The Biden Administration says it is open to address the scale of European military exercises and the deployment of missiles on the continent when US and Russian diplomats meet next week for diplomatic talks, but not the more than 70,000 American troops stationed there.

The remarks come ahead of US-Russia diplomatic talks, which are set to begin Sunday night in an effort to de-escalate tensions in Eastern Europe. Nearly 100,000 Russian troops have gathered near the Ukrainian border, raising concerns of an invasion. According to analysts, the deployment might be the greatest Russian force build-up in Europe since the Cold War, which President Vladimir Putin has attempted to use as leverage over the United States to reduce soldiers, weapons, and influence along his borders.

US, Russia face off again over Ukraine 

In 2008, Putin attacked Georgia; and in 2014, he invaded Ukraine. Since then, communication between the United States and Russia, the two countries with the world's two greatest nuclear arsenals, has been limited. When American intelligence services discovered that the Kremlin was involved in a multi-pronged operation to intervene in the 2016 US presidential elections, talks were further stifled, according to Time.

According to US Deputy Secretary of State Wendy Sherman, during negotiations with Russia on security assurances, the US stated that in order for these talks to succeed, the situation around Ukraine must be de-escalated. Allegations of a Russian invasion of Ukraine have lately been circulated by the West and Kiev. These assertions, according to Kremlin spokesman Dmitry Peskov, are "empty and false" and are being used to inflame tensions. He said that Russia poses no threat to anybody.

Peskov, on the other hand, would not rule out the potential of provocations aimed at justifying such accusations and cautioned that using military action to resolve the problem in southern Ukraine would be disastrous. Moscow, he claims, is doing all necessary to assist Kiev in resolving the Donbass war while staying committed to the Normandy Four arrangement and the Minsk Agreements, as per Tass.

The Geneva summit, which took place as part of the Strategic Stability Dialogue, was convened in reaction to Russia's massing of more than 100,000 soldiers on Ukraine's border and calls for the US and NATO to comply to Moscow's security demands, which were published in the form of two draft treaties.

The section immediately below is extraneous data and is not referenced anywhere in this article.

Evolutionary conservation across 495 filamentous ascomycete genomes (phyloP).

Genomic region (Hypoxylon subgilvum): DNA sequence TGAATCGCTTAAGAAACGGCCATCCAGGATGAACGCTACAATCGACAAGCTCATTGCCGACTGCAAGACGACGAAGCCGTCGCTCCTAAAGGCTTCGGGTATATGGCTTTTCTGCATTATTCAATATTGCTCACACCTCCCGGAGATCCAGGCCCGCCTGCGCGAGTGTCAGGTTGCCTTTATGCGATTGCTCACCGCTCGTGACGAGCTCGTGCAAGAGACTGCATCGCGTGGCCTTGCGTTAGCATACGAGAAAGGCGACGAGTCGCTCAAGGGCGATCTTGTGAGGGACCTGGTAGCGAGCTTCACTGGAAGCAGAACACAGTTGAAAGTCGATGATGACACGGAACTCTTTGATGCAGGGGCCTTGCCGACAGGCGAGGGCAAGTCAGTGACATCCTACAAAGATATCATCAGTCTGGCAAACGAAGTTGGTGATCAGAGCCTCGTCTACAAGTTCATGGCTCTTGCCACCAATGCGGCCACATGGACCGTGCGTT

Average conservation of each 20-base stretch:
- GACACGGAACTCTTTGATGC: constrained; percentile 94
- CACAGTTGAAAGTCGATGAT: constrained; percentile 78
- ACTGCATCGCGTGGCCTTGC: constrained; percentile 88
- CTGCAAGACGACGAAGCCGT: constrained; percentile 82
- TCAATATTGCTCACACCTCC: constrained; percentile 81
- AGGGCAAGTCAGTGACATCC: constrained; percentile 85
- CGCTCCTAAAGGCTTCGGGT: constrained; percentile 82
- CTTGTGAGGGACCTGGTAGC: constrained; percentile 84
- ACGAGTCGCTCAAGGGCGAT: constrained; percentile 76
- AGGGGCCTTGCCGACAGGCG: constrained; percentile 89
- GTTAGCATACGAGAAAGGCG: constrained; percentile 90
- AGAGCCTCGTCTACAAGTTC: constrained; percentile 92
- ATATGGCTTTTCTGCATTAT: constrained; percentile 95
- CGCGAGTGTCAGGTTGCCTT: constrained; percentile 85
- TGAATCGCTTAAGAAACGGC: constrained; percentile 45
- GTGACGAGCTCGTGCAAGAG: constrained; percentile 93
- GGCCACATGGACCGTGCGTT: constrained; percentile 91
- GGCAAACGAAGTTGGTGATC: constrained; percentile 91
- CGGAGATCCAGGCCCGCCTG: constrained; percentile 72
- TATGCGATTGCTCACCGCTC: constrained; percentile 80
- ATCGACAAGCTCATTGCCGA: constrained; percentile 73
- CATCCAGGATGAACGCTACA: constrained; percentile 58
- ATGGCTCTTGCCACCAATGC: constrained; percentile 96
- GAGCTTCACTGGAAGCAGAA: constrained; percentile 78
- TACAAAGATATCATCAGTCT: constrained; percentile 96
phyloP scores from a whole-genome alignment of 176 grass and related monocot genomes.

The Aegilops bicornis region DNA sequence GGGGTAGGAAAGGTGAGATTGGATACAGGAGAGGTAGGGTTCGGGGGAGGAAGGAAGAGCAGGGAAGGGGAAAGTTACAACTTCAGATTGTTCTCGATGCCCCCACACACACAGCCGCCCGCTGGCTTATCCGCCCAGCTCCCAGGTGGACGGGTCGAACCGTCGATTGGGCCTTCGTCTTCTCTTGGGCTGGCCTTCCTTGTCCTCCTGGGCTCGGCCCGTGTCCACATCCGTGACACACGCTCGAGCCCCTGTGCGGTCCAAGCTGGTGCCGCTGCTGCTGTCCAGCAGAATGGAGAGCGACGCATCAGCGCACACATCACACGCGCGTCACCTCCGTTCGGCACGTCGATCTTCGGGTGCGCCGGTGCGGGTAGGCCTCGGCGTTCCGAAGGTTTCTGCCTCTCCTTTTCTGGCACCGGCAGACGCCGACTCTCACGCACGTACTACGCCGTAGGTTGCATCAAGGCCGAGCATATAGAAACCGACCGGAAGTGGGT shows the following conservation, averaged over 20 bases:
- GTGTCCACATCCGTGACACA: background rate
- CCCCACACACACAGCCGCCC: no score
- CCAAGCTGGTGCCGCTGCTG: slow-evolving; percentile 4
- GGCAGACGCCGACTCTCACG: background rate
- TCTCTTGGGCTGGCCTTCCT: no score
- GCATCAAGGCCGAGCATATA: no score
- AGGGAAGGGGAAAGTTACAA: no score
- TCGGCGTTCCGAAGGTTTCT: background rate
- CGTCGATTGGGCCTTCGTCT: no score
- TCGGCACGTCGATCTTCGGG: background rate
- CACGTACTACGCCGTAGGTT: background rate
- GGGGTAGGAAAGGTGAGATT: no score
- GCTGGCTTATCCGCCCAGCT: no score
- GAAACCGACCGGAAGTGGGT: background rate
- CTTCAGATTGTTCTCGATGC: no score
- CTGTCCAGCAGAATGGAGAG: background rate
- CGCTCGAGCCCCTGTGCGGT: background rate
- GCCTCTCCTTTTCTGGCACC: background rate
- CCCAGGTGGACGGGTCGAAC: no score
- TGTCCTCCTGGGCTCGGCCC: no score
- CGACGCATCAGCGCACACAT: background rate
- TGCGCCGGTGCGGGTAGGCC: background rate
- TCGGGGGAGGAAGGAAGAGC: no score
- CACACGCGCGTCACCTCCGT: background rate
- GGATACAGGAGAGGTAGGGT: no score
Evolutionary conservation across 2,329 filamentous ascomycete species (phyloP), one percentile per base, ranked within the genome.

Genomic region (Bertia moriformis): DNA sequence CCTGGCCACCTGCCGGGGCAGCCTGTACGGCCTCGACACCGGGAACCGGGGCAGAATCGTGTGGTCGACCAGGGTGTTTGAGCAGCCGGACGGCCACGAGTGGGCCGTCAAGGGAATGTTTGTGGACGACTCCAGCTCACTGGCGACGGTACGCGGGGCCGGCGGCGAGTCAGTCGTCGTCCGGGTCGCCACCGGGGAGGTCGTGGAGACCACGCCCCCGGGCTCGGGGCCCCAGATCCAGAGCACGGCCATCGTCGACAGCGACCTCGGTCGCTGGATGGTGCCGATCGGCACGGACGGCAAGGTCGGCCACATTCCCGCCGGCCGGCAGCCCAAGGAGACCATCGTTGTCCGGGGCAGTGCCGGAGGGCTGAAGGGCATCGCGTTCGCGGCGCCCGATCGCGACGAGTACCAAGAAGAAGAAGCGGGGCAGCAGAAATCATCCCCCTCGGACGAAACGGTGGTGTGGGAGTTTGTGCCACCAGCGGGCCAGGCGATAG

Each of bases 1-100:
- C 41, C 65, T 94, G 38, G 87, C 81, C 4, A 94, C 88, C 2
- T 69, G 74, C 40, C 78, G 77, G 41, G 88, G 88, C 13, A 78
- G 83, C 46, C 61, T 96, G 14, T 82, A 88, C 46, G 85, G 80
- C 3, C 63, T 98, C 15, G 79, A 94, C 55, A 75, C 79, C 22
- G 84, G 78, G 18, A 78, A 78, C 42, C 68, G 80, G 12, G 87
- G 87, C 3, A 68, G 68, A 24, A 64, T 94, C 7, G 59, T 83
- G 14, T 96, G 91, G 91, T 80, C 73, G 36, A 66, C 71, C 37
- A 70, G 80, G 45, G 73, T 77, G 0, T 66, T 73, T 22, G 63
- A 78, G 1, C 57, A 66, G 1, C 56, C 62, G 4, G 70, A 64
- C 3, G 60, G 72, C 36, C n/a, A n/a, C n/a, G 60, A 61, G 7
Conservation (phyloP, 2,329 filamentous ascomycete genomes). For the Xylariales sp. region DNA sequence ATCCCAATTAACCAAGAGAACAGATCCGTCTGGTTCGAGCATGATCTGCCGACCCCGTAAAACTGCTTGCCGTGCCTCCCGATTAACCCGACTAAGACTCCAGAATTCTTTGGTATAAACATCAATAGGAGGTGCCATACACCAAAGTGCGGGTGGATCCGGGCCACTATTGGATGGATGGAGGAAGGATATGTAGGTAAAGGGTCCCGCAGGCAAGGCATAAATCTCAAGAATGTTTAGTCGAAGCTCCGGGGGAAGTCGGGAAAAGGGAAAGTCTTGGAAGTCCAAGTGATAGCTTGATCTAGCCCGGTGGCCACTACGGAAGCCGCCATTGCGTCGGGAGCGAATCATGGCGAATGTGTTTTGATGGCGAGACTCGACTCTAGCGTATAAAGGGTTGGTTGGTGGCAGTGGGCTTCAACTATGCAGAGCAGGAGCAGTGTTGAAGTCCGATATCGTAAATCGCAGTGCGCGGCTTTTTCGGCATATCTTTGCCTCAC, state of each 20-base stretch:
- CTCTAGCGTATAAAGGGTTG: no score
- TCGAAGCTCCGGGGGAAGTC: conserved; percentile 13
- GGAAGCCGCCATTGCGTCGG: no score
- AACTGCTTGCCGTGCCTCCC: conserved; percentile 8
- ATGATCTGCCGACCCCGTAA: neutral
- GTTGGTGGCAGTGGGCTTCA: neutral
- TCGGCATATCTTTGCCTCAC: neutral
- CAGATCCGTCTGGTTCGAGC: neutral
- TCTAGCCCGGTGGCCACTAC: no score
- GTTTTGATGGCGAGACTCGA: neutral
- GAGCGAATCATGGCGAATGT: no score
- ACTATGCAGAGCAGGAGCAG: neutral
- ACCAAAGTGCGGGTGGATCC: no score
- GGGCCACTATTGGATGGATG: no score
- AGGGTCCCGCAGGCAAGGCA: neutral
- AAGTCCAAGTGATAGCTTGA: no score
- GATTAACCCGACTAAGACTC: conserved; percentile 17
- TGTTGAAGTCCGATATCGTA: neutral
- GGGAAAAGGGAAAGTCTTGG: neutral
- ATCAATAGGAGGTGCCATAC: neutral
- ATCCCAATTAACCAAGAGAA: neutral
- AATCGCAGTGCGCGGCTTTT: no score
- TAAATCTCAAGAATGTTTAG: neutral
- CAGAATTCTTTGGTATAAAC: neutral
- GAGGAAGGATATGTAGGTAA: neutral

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US, Russia agree to keep talking about Ukraine crisis despite talks not reaching a deal

President Biden and Russian President Vladimir Putin originally agreed on the Strategic Stability Dialogue in June as a platform for Washington and Moscow to directly debate security challenges and possible solutions. The group will meet for the third time this week, having previously convened in July and September.

The Strategic Stability Dialogue was established in June by President Biden and Russian President Vladimir Putin as a forum for Washington and Moscow to openly discuss security concerns and possible solutions. This week will be the group's third meeting, following meetings in July and September.

The discussions on Monday are the first of three scheduled this week in Europe between Russian officials and the US and its European allies and partners. The negotiations are aimed at preventing Russia from initiating a war against Ukraine. Sherman will then go to Brussels to inform NATO partners on the bilateral discussions with Russia, ahead of a Russia-NATO council meeting on Wednesday and an Organization for Security and Cooperation in Europe summit on Thursday.

As officials from Washington and Moscow meet to address the Kremlin's security demands, House Republicans presented legislation on Monday aimed at Russia for its military buildup near Ukraine. The GUARD Act, or the Guaranteeing Ukrainian Autonomy by Reinforcing its Defense Act, would strengthen Kyiv's defense capabilities while rejecting certain of Russia's demands, The Hill reported.

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